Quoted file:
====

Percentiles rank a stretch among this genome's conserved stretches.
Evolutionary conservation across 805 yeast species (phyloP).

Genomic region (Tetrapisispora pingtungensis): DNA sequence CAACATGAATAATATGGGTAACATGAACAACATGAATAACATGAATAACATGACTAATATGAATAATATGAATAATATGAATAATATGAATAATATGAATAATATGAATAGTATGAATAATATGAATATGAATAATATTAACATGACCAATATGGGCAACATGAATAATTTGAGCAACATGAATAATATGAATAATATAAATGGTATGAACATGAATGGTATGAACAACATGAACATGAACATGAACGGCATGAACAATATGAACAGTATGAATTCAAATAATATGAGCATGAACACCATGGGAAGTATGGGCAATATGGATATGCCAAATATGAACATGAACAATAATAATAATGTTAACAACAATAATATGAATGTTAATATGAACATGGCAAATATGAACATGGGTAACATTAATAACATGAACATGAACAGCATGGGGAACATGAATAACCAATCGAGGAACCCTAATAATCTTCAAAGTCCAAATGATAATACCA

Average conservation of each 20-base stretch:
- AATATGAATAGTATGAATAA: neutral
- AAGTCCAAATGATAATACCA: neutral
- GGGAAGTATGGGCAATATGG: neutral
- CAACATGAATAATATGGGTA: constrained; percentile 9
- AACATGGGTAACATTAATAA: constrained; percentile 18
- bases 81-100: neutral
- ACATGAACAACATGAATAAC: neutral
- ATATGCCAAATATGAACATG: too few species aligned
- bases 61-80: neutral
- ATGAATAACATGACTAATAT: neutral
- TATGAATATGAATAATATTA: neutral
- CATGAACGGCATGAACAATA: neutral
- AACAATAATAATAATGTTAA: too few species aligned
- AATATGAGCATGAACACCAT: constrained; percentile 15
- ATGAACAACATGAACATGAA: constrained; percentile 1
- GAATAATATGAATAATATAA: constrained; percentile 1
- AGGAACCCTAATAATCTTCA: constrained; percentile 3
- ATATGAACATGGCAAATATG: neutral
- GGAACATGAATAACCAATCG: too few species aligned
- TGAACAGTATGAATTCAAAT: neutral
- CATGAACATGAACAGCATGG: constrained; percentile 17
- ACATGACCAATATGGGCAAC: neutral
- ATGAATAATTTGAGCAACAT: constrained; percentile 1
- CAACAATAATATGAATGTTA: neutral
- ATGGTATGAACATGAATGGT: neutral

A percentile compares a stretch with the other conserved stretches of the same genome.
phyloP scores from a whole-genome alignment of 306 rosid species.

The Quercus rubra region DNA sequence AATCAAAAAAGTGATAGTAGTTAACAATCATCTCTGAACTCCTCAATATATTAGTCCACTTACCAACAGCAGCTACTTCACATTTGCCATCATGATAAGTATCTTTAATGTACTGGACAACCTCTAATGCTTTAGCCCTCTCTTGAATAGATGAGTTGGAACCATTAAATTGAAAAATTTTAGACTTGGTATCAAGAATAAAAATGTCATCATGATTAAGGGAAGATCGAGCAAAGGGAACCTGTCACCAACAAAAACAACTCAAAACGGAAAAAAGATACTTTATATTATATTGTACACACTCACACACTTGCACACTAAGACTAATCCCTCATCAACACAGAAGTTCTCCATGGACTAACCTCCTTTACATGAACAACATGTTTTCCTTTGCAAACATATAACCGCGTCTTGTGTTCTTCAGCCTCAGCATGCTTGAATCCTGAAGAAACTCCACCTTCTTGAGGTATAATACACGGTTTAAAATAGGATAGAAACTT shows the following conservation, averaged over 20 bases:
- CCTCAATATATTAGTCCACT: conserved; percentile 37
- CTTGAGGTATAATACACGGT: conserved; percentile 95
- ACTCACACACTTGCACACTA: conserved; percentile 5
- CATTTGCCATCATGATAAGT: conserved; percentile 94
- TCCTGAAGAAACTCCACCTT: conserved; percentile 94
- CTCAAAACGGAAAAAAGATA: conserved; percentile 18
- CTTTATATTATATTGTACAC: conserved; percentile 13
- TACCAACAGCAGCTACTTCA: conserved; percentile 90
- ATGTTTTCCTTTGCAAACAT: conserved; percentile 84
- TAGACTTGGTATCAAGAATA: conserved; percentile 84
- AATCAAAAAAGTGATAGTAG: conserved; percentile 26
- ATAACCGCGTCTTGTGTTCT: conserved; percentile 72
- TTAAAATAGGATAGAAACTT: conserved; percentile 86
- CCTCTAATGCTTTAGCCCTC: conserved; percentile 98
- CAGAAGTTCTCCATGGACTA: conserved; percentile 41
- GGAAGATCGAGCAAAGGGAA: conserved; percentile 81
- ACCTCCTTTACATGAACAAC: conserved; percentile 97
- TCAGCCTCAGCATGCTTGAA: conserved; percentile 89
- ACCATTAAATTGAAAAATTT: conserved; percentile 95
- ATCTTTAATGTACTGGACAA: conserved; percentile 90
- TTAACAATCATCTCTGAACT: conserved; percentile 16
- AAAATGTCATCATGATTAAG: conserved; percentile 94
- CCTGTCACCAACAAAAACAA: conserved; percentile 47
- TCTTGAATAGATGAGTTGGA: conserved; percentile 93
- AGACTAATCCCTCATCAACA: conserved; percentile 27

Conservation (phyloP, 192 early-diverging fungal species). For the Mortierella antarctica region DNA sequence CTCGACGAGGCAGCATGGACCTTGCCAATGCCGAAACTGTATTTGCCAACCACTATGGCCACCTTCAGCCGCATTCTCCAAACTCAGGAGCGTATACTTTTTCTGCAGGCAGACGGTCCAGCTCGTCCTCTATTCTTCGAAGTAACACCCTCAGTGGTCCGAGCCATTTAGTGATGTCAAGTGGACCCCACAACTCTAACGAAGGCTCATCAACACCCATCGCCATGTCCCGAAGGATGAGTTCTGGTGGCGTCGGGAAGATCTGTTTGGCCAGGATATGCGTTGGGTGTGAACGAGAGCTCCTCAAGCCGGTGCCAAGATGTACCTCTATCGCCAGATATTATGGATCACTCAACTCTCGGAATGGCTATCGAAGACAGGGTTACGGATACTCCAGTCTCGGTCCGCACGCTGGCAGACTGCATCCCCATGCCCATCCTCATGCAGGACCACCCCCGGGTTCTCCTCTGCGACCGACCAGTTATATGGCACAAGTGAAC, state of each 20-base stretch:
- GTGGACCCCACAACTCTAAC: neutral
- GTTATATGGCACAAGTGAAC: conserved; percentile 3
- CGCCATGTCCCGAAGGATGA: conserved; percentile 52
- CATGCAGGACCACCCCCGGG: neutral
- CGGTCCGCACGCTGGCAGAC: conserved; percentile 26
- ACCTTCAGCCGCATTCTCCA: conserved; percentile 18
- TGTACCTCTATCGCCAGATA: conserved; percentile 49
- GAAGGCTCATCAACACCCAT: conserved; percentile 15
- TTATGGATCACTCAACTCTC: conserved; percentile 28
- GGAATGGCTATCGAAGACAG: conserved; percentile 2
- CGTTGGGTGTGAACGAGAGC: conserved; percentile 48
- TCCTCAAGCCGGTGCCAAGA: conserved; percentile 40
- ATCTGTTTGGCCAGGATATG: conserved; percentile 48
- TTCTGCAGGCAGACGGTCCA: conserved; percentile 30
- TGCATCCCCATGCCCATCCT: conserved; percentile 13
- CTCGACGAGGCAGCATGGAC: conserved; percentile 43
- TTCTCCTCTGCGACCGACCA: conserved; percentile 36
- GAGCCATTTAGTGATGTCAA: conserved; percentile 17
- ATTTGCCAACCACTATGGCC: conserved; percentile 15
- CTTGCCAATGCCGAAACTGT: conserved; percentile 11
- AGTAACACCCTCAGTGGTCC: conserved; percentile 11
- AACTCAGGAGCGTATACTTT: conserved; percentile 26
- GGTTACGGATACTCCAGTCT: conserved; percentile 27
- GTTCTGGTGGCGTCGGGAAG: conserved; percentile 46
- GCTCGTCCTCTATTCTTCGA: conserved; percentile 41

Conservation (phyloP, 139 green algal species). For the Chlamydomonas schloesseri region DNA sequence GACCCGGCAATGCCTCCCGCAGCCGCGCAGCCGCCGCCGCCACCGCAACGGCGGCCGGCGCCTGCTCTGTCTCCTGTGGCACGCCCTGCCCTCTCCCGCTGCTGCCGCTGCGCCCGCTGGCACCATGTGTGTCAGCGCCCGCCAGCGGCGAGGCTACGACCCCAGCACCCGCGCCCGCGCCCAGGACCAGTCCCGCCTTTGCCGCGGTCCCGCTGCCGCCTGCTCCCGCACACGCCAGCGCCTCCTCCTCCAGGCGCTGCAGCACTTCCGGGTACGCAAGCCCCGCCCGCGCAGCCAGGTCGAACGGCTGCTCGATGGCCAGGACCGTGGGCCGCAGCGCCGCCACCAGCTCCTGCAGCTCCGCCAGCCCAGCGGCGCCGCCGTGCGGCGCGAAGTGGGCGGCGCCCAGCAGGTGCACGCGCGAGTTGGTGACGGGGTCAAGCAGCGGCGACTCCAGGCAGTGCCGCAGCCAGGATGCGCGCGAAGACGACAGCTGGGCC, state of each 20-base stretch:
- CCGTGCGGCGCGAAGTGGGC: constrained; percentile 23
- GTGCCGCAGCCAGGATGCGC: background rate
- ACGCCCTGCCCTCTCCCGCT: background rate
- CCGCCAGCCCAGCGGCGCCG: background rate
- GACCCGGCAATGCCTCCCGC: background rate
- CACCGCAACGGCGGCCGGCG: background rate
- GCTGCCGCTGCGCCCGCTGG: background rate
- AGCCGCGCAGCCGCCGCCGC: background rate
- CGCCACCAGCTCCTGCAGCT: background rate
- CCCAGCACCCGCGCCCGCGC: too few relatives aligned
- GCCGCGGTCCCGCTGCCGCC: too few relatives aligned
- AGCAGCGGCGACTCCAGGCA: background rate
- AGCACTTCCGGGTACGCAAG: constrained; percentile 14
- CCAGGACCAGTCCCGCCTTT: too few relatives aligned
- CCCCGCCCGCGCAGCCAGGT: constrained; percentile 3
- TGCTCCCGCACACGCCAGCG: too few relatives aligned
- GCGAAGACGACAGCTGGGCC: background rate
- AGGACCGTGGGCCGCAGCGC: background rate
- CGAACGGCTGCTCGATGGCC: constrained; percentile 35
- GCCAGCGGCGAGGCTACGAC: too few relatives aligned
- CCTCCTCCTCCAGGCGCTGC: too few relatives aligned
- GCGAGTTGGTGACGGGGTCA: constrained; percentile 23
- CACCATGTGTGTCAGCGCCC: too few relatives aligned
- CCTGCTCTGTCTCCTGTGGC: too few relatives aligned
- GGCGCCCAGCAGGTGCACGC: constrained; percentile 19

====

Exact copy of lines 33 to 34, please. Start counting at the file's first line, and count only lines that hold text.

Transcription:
- CCTCAATATATTAGTCCACT: conserved; percentile 37
- CTTGAGGTATAATACACGGT: conserved; percentile 95